Men's Basketball at the midway point
The jury is out on how the Quakers' first half of the season will affect their second half.
January 12, 2012, 11:39 pm·
Laura Francis | DP
When Penn basketball coach Jerome Allen finalized his team’s 2011 non-conference schedule, he may have had one of two thoughts.
Possibility one: Under the veteran leadership of seniors Zack Rosen, Tyler Bernardini and Rob Belcore, my team will grow together as the result of playing multiple high-caliber programs. We will go into the Ivy slate confident that we can play with any team on any given day.
Possibility two: With a young and shaky frontcourt, my team will struggle to match up with post players from the nation’s best programs. By the time the Ivy season rolls around, we will feel tired and dejected and lack the confidence needed for grueling Ivy weekends.
In other words, the outcome of Allen’s strategy would be a toss-up until the non-conference schedule wrapped up and he sat down to finally study Ivy film.
Allen has reached this point. And he has spoken.
“Hopefully it helps us going forward,” Allen told the media during an Ivy teleconference this week. “But to be honest with you, I’m kind of disappointed in our results thus far playing against those teams.”
Playing the best teams in college basketball is — or so it used to be — a staple of Penn’s program. As Allen put it, “that’s all I really know.”
Still, the jury is out on how the Quakers’ first half of the season will affect the second half. Before the season began, former Penn player and current Athletic Director Steve Bilsky expressed similar positives and negatives about playing easily the toughest non-conference schedule in the Ivy League.
“If you [lose] too often,” Bilsky said, “you have to make sure you keep your confidence. Some people would argue that when you get in the Ivies, you’ll be better for it. Sometimes that doesn’t work.”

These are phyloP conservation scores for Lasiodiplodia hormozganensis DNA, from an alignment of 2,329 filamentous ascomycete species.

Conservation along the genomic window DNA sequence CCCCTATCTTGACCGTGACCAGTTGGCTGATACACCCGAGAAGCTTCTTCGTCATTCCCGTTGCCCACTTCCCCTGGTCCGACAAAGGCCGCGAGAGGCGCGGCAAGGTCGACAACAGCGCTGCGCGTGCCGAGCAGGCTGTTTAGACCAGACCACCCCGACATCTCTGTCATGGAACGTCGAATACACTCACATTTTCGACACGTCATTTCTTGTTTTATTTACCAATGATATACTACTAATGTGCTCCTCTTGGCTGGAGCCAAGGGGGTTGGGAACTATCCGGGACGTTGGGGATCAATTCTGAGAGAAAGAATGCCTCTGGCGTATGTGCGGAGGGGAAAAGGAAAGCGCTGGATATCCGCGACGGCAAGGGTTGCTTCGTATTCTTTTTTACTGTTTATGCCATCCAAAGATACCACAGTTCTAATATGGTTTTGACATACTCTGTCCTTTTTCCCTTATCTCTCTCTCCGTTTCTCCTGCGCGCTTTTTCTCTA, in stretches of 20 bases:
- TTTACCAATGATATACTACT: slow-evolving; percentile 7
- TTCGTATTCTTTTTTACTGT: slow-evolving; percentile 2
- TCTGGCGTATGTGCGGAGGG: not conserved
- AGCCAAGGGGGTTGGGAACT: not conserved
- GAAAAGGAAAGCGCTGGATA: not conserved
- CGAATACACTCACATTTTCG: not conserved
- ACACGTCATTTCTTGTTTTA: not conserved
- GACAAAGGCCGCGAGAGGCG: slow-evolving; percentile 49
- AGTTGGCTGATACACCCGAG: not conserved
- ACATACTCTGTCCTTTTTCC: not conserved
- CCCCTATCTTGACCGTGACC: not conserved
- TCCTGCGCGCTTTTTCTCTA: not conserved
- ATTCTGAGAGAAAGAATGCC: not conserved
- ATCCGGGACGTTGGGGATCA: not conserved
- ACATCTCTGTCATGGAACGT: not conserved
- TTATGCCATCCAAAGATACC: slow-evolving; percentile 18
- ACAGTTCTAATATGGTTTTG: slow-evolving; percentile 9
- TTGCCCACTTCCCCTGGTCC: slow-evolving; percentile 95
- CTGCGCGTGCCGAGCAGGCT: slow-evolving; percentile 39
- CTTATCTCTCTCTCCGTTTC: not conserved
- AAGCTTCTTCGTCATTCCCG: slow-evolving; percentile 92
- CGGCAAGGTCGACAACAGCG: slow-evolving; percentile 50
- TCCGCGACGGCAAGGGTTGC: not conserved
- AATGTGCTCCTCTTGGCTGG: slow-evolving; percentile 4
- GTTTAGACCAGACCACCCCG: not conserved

Without seeing the Quakers perform against the Ancient Eight yet, it is easy to say that constant over-matchups — and subsequent losses — didn’t “work.”
“Sometimes when you’re beaten down and you lose your confidence, it doesn’t matter who’s next,” Bilsky continued. “You learn about your players.”
Penn played five high-caliber teams in the short span of two months. Since Allen, Rosen and the rest of the Red and Blue live and die by believing there are “no moral victories,” this squad — which certainly has no shortage of talent — needed at least one tick in the win column. Against Temple, Pitt, Villanova, UCLA and Duke, the Quakers went 0-for.
The season started with a bang: an overtime loss to Temple in the earliest Big 5 game in history in front of a raucous Palestra crowd. After the loss, Rosen asserted that “everybody in that [locker] room wholeheartedly believed that we deserved to win that game, and we were good enough to win the game.”
Such a statement isn’t uncommon to hear following a loss. But Rosen’s assertion after Temple was believable. The Quakers could have pulled off the victory — they were in a position to do so — but the result didn’t go in their favor. Still, there was an air of ‘this is our year.’
But against its next top opponent, Pitt, Penn fell by 20. A struggling Villanova squad controlled the game in an eight-point victory and a drama-loving UCLA team kept Rosen in check to win by four. The Quakers had perfect opportunities to upset any (or all) of these historically powerhouse programs, but they didn’t execute.
While Duke was not likely to succumb to an upset by Penn, the 30-point blowout and the Devils’ 20-4 opening run was troubling.
Last season, the Quakers made a name for themselves by climbing out of holes in the final minutes of games. This season, the field is stronger than ever. Penn can no longer rely on late surges to win games.
No, to win games, this squad must prove that its tough first-half schedule was worthwhile.
The tournament starts now.